Biden Administration Finally Admits How Many US Citizens and Residents Are Still Stuck in Afghanistan


The United States is aware of approximately 100 American citizens and lawful permanent residents who remain stranded in Afghanistan and wish to leave nearly a month after the Biden administration withdrew all U.S. military personnel on Aug. 31, a senior State Department official said on Monday.

“Our highest priority in Afghanistan, of course, remains helping those American citizens who wish to leave the country now to do so,” the official said, according to a Reuters report.

The State Department continues to work to evacuate the remaining people as the administration nears 30 days since leaving Afghanistan, which is now under Taliban rule.

In August, more than 120,000 people were airlifted from Afghanistan. The vast majority of those evacuated were Afghan refugees.

The official noted that since Aug. 31, 85 Americans and 79 legal permanent residents have left Afghanistan on various flights.

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Some Americans in the country wanted to bring additional extended family members with them without the travel documents required to enter the U.S.

Officials have since helped American citizens’ immediate family members who did not have documentation, but still would not do so for extended family.

“I entirely understand how painful that choice may be for them, but for matters of law and policy, up to this point, we have not extended support for expedited departure and resettlement in the U.S. for extended family members of U.S. citizens,” the State Department official said.

Should the U.S. send soldiers to rescue Americans who remain in Afghanistan?

Not everyone agrees the State Department is doing all it can to rescue Americans trapped in Afghanistan.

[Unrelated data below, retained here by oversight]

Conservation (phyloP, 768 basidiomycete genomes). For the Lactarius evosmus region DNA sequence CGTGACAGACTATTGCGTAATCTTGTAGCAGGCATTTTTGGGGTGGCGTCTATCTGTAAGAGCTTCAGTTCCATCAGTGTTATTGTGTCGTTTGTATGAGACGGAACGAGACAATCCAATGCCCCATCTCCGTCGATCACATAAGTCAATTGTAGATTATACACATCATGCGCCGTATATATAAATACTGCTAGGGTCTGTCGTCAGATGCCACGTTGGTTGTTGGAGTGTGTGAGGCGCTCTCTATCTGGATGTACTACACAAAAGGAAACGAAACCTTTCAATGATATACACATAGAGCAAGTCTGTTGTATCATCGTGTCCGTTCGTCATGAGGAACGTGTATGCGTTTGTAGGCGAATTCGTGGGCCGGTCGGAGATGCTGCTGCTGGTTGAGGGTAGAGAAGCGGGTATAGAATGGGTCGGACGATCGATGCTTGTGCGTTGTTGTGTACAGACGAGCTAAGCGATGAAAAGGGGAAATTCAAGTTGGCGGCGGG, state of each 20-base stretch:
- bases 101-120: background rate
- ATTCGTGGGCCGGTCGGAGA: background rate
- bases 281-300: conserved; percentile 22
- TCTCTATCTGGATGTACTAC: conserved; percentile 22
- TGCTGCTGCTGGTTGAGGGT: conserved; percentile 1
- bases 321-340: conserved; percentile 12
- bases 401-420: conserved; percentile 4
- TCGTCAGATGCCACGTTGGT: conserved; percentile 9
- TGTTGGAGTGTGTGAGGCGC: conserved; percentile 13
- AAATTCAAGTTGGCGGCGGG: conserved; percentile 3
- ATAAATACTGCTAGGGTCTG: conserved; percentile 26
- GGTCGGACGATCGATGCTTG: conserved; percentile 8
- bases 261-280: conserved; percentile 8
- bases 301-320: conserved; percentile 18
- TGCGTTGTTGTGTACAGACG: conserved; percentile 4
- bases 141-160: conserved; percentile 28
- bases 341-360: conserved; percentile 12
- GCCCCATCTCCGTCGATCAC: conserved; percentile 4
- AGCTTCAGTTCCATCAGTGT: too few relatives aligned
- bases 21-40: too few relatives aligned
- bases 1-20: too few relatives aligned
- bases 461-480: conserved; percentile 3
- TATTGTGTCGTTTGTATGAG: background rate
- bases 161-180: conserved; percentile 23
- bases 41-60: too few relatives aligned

North Carolina Republican Rep. Greg Murphy appeared on “Fox & Friends First” on Monday to describe the work his office is doing to rescue Americans and U.S. allies.

Murphy also appeared on Fox News last week to discuss the issue and criticized the response of the State Department.

“Our State Department has been deplorable. Their response —  if they do call back — has been utterly deplorable,” Murphy said.

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“We don’t have an embassy there. We did, prior to our full departure, [have] things like Operation Pineapple that use former vets, special ops — those types of individuals to evacuate people.”

Murphy’s office is working to help some 740 individuals escape Afghanistan, according to Fox News.

Instead of help from the State Department, Murphy’s office has used encrypted messaging apps like Signal and WhatsApp to communicate with people within Afghanistan.

Murphy also cosponsored a bipartisan bill on Aug. 31 to posthumously award the Congressional Gold Medal to the 13 U.S. service members who were killed in Afghanistan last week.

“As we grieve the loss of Sgt. Nicole Gee and all of the beloved U.S. service members who gave their lives in service to our nation, I am committed to celebrating the life and legacy of these incredible men and women who gave the ultimate sacrifice,” Murphy said in a statement.

“Awarding these outstanding individuals and their families with our highest Congressional honor is the least we can do to honor their memory. Their bravery, selflessness, and courage will never be forgotten. It is with a heavy heart in the wake of this tragedy that I urge Speaker Pelosi to bring this bipartisan bill to the floor as quickly as possible.”

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Dillon Burroughs reports on breaking news for The Western Journal and is the author or co-author of numerous books.
Dillon Burroughs reports on breaking news for The Western Journal and is the author or co-author of numerous books. An accomplished endurance athlete, Burroughs has also completed numerous ultramarathons. He lives in Tennessee with his wife and three children.